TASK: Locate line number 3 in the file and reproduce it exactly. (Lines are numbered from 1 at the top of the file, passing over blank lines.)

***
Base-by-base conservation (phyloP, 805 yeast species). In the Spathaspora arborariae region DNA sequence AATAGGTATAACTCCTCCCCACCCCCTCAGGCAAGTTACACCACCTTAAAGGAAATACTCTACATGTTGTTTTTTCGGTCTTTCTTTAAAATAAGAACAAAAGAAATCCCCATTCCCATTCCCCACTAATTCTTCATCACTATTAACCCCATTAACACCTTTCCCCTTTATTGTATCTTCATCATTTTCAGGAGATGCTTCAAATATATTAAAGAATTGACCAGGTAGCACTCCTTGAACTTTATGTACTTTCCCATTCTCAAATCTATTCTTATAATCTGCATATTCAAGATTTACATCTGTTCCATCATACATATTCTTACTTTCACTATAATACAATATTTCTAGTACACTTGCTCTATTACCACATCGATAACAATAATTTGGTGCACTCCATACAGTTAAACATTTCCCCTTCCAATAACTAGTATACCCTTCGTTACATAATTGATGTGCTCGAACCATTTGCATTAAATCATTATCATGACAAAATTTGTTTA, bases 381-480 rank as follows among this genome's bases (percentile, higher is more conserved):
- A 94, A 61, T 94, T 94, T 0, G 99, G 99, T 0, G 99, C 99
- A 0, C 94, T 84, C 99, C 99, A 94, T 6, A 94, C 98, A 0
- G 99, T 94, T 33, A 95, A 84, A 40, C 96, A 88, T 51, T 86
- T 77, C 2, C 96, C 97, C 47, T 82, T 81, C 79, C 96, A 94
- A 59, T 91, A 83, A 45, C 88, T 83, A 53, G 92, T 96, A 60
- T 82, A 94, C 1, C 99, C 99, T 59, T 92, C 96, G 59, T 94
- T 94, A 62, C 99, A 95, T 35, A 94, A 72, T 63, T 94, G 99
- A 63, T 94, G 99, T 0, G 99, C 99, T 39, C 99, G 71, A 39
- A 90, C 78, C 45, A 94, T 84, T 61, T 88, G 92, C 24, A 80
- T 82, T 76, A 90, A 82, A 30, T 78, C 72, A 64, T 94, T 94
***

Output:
- A 0, C 94, T 84, C 99, C 99, A 94, T 6, A 94, C 98, A 0